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Guidelines for Restorative Family Group Conferencing

As FGC begins to develop more extensively throughout North America in the coming years, the following recommendations can serve as initial guiding principles to maximize the likelihood of it truly being a restorative intervention for victims, offenders, families, and communities. The following guiding principles are based on a consensus that emerged from a group of individuals who participated in FGC training, which is offered throughout the country. This group included representatives from education, law enforcement, VOM programs, and communities in Minnesota. It was convened by the Center for Restorative Justice & Peacemaking (formerly Center for Restorative Justice & Mediation) at the University of Minnesota School of Social Work in 1995.

  1. The process should be clearly and explicitly grounded in restorative justice values.

  2. If public agencies such as police or probation are initiating FGC, the actual sessions should be cofacilitated by a trained community member.

  3. If a local VOM program exists, a new FGC program should be developed as a collaborative effort, including the use of VOM volunteer mediators as cofacilitators.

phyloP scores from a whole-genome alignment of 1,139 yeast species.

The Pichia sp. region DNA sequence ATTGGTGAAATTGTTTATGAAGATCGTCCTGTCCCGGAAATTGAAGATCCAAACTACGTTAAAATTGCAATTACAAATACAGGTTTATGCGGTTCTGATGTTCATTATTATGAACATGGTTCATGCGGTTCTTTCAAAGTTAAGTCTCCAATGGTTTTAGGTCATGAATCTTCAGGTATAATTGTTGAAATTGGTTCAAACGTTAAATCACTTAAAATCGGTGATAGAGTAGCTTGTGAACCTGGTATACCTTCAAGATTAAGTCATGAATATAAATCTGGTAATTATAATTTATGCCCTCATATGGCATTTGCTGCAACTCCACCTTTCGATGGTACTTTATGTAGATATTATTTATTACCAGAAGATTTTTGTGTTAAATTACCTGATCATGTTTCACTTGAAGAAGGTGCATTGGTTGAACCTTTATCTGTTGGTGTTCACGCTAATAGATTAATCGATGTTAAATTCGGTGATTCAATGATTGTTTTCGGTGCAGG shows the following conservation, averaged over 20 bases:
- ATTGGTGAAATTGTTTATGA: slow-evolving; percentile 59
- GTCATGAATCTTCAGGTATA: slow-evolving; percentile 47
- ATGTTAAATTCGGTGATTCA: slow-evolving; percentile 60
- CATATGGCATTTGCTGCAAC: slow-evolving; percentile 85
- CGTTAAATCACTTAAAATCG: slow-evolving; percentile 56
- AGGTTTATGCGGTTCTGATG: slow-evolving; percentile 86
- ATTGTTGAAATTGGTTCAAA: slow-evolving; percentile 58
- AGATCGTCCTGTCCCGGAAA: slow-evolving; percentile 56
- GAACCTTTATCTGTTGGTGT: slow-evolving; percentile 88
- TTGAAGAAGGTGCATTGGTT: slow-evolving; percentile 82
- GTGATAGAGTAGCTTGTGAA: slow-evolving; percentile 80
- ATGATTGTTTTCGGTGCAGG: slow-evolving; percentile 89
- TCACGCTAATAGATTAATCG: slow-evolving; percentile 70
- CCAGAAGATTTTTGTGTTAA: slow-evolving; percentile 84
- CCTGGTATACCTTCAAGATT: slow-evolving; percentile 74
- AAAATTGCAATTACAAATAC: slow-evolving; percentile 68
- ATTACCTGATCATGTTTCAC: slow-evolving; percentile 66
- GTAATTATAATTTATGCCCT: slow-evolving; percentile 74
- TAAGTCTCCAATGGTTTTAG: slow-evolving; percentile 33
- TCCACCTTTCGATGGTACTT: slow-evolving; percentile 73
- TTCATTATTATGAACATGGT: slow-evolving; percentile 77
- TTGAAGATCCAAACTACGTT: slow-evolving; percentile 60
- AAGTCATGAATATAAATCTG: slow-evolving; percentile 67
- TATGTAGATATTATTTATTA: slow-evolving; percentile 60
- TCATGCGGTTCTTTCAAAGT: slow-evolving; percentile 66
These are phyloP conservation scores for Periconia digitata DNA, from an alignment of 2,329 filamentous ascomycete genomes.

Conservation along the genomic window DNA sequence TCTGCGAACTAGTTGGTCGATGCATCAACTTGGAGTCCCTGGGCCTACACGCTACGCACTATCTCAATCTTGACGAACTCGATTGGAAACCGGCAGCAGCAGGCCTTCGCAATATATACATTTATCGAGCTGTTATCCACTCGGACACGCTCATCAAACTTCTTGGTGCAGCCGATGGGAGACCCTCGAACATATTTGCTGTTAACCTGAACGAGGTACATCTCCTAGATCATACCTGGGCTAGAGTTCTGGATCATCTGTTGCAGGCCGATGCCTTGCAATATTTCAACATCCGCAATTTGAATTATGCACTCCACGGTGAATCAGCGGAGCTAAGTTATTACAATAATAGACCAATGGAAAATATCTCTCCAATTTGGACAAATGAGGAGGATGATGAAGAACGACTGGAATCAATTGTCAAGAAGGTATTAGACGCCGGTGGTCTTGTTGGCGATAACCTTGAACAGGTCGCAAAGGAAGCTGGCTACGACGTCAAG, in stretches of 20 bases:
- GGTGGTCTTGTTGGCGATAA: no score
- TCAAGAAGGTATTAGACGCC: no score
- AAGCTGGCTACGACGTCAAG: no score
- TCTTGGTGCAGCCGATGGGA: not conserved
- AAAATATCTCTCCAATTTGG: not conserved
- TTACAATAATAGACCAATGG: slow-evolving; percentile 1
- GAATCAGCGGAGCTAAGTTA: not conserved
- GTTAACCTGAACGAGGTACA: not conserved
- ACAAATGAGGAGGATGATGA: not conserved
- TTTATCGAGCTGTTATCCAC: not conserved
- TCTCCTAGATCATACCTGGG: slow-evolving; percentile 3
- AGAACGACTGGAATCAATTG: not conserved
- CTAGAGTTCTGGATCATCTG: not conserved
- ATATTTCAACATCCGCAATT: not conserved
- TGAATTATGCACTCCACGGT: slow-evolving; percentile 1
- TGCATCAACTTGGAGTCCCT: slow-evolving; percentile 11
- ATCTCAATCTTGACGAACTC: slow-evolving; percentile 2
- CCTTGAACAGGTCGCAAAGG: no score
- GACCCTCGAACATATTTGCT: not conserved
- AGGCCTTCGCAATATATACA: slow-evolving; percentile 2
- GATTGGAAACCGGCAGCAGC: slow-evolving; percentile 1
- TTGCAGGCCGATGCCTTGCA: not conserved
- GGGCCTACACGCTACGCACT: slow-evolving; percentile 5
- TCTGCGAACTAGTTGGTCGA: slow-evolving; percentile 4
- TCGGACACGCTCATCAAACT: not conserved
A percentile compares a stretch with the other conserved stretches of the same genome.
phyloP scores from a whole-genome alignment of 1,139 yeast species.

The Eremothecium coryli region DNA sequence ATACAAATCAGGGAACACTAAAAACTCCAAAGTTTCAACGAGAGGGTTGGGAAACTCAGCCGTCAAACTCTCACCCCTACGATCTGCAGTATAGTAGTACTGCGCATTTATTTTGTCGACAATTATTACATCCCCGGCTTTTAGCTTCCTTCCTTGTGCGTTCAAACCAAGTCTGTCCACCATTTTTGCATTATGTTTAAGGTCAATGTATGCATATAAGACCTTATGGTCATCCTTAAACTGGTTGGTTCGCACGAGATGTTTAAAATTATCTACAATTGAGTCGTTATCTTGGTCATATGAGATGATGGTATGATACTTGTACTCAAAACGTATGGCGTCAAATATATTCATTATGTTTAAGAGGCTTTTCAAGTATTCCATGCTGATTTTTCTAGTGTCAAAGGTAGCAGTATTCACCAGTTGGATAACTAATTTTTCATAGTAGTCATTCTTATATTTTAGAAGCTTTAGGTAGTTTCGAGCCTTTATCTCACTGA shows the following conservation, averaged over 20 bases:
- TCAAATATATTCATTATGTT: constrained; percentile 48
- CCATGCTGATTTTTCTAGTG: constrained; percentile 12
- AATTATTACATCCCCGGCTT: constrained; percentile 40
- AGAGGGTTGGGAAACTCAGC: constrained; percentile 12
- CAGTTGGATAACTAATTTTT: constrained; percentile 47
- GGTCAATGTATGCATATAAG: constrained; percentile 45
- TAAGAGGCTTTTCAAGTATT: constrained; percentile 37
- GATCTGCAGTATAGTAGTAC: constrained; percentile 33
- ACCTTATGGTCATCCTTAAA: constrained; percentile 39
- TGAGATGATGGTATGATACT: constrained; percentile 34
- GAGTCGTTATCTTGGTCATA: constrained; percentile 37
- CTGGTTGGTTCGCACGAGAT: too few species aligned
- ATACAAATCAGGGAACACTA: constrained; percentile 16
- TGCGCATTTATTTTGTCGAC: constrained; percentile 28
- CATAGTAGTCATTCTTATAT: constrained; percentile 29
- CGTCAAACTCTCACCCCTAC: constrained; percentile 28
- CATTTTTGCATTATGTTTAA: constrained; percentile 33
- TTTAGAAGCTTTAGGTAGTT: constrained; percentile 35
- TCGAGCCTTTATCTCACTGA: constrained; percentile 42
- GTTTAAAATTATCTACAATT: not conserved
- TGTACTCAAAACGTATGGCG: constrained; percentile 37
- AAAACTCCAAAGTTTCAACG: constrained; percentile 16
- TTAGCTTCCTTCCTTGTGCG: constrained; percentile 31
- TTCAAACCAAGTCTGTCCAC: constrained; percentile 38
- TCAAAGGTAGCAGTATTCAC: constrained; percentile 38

4. FGC coordinators/facilitators should be trained in mediation and conflict resolution skills and the effects of victimization and needs of crime victims.

  5. FGC coordinators/facilitators should be trained in understanding the experiences and needs of offenders.

  6. The FGC process should be conducted in the most victim-sensitive manner possible, including providing victims with a choice of when and where to meet and allowing them to present their story first. When asked to consider the process, victims should be informed of both the potential benefits and the potential risks, and they should not be pressured into a conference or told just to trust the coordinator's judgment.

  7. In-person preparation of the primary participants in a conference (the victim, the victim's immediate family, the offender, and the offender's immediate family) should occur to connect with the parties, build rapport and trust, provide information, encourage participation, and prepare them for the conference should they choose family group conferencing. This can help them to feel safe enough to participate in an open dialogue with one another, with the coordinators/facilitators being as nondirective as possible.

  8. FGC coordinators/facilitators should be trained in cultural and ethical issues that are likely to affect the conference process and participants.
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Family Group Conferencing: Implications for Crime Victims April 2000
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